noticed all the older monks coughing constantly.”
There was an awkward silence.
“You’re not very observant, are you my son?” He asked.
“I’d just assumed you guys were allergic to landclam pollen or something,” I said.
He waved his hands, “Landclams are so foreign to human biology that it’s impossible to be allergic to them. Anyway, an interesting quirk of the program,” he abruptly said, “is that SDs were almost always given the names of great historical thinkers, writers, scientists, and philosophers. Plato, Galileo, Franklin, Hawking, Sapho, or, in your case, Dante. Unrelated to that, my son, will you stay?”
I said nothing. I didn’t know. I went back to my cell, prayed, and went to sleep.
I was in my paraglider. I was flying low, maybe a hundred feet above the ground. It was pretty flat desert, with nothing but sand and scrub and the pyramidal local equivalent of cactus as far as the eye could see. Every now and then I passed a harmadillo or two. The noise of my engine made them jump a few feet into the air, then curl into a ball. I was nearing a canyon on the horizon. Suddenly there was a flash and a bang, and I was falling, falling, falling, it was only a hundred feet, but I was falling forever. One of the lines holding my parachute/wing in place had torn free, and I was spiraling out of control. As I spun, I could see a trail of smoke. My eyes followed the trail back to a grenade rifle being held by a bald man with an eye patch, standing atop a hovertruck in the distance. Somehow, despite the distance, I could see him clearly. There was another man with him. My para corkscrewed wildly as I fell, and I saw them in strobe-like flashes as they entered and left my field of vision a dozen times a second. My chute was still slowing my fall, a little bit, but not by much. There was a wave of pain and the next thing I knew, I was on the ground staring at the Cetian sky, pinned beneath my smoldering aircraft. Every time I closed and opened my eyes, the clouds and sun were in a different position. I must have been blacking out constantly. Once I opened my eyes, and the bald man was staring down at me.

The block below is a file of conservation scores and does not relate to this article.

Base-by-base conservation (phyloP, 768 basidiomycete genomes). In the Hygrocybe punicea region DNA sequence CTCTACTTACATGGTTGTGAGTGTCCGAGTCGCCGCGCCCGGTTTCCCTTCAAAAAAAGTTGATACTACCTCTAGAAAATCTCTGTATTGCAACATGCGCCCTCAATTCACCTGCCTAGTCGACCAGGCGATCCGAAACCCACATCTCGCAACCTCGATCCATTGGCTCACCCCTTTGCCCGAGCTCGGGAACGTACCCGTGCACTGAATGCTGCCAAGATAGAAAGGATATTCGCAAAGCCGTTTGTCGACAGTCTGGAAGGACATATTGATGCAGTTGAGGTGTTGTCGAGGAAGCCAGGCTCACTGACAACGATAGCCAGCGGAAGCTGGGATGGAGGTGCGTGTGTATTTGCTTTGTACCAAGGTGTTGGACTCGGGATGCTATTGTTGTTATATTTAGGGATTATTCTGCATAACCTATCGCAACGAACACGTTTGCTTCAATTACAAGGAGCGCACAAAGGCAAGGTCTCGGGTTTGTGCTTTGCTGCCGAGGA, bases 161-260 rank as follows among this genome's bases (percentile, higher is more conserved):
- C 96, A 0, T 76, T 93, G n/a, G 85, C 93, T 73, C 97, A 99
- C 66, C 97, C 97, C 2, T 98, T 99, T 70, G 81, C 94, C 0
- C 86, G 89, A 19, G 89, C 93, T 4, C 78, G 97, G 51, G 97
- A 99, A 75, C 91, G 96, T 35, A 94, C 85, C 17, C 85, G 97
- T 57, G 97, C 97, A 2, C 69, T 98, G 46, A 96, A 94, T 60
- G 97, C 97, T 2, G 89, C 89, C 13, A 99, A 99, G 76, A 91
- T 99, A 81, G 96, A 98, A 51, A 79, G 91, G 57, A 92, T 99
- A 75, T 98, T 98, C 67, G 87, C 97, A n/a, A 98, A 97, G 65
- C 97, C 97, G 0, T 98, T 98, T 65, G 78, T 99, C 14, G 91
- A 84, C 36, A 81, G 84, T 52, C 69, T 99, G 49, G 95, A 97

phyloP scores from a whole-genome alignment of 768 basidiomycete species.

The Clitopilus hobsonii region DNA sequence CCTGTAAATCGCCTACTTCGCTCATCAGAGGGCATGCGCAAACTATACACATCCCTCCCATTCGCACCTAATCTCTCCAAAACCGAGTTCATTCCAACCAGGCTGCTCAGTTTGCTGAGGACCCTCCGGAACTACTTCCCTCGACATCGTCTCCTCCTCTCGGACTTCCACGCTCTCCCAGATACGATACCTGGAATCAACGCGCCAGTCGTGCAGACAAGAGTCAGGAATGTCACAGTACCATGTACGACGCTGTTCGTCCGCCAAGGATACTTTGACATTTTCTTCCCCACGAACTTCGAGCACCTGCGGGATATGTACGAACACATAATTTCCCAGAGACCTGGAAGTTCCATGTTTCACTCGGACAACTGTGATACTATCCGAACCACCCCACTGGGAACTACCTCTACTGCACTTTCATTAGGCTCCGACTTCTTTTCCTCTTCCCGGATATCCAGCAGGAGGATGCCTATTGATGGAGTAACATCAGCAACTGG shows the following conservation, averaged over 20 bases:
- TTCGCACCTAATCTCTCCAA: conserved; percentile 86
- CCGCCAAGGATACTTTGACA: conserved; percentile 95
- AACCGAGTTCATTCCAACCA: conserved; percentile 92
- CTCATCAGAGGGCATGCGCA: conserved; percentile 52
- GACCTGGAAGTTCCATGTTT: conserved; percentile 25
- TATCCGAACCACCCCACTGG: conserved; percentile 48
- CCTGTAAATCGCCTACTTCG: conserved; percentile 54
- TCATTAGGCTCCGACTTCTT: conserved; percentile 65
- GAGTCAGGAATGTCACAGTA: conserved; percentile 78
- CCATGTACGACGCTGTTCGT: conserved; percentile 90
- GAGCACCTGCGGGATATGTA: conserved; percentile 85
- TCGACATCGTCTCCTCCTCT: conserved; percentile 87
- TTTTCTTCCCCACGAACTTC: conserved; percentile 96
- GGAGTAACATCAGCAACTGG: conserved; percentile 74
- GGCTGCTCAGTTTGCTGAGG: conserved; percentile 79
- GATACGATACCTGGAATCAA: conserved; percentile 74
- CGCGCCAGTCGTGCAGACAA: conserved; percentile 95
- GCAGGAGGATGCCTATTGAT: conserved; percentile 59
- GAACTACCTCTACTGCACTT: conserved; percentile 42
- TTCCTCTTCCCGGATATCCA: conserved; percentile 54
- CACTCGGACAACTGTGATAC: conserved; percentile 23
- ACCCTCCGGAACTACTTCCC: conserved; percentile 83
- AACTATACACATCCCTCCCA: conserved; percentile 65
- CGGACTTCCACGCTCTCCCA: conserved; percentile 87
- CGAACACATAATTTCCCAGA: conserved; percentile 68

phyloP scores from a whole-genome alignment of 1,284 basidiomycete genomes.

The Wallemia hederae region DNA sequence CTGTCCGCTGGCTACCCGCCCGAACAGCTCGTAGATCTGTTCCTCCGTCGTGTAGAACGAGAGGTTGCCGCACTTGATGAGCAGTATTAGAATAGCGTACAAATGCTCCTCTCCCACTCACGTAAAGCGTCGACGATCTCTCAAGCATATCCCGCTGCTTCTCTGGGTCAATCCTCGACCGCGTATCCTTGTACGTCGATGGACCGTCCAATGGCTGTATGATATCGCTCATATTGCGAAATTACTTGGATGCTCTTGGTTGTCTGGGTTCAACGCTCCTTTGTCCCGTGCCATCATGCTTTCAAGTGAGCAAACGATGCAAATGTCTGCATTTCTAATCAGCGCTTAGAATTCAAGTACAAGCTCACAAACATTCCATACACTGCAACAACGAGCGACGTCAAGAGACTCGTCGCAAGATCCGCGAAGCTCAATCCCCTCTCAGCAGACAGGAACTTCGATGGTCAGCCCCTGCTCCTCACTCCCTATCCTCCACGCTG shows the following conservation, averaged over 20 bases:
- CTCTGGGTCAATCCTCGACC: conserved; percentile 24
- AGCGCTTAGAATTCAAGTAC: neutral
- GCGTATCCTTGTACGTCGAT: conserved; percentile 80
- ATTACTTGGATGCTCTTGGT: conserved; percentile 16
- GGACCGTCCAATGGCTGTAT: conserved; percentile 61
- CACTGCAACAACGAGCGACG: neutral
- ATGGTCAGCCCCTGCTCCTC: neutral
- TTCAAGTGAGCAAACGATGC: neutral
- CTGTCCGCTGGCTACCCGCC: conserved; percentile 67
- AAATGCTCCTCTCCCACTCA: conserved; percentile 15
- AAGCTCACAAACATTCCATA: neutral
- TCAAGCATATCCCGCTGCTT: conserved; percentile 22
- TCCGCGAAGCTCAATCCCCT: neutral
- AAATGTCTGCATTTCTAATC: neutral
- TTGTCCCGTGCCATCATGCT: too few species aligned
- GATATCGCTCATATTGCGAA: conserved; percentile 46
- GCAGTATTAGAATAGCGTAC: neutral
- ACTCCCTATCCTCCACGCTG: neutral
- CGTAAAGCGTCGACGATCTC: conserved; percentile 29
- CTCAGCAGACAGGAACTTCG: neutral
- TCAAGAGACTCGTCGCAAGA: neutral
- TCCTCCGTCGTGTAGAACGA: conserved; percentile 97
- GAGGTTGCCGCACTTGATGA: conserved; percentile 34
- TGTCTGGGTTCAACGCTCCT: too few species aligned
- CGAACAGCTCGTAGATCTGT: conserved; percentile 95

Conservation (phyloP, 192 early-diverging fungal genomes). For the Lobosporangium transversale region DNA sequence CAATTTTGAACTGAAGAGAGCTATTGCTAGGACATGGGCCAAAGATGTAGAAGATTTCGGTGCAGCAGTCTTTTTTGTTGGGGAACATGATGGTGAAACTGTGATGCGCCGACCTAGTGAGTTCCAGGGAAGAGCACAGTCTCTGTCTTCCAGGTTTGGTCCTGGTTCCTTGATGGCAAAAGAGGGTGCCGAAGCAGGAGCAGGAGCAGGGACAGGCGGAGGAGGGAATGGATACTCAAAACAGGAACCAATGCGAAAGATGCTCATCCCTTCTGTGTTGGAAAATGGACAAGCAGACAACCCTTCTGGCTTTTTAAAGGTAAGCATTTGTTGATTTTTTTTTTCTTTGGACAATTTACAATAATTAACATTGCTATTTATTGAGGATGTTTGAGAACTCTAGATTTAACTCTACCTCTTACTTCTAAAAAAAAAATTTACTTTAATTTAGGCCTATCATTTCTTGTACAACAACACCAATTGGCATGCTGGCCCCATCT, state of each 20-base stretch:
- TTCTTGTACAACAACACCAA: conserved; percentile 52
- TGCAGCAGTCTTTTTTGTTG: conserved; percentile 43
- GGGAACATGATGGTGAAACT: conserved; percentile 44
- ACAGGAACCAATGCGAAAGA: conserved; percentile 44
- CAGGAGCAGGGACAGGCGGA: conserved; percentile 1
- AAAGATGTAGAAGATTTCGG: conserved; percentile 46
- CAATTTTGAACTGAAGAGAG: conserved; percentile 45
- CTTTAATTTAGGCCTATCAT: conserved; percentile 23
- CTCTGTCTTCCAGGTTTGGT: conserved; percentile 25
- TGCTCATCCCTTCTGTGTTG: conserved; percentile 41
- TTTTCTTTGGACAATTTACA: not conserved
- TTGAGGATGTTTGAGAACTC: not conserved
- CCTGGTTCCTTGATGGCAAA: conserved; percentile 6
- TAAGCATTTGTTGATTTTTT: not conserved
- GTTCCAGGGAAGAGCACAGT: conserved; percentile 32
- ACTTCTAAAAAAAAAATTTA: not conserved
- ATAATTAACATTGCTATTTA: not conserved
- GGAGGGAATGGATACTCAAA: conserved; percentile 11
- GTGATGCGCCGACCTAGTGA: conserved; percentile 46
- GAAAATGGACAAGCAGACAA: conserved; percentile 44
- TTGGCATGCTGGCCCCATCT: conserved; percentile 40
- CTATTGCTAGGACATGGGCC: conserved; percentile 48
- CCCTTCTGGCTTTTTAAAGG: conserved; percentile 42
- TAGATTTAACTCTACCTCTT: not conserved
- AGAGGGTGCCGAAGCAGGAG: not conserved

“He ain’t dead,” he said, “You want I should finish him?” He pointed a rifle at my face. It was all I could see, the barrel eclipsing my field of vision. “Nah, it’s better this way,” said another voice that I almost recognized, “If anyone finds the body, it’ll look like an accident.” The rifle barrel moved away. Another man was there, dark hair, handsome, and he smiled at me with perfect teeth. I recognized him vaguely as a passenger on the Bahman on my last cruise. Van Skaik? Van Shank? Something like that. I must have blacked out again, because the next thing I knew he was holding my eyelids open and shouting in my face. I
“Know this before you die,” he said, “It was Les Wynans who sent us to kill you! Did you think you could ruin his plans, and then just walk away? You’re dying because of what you did to him, and what your kind did to the earth.” The bald one jumped on the wreckage of my paraglider, knocking the wind out of me. I blacked out.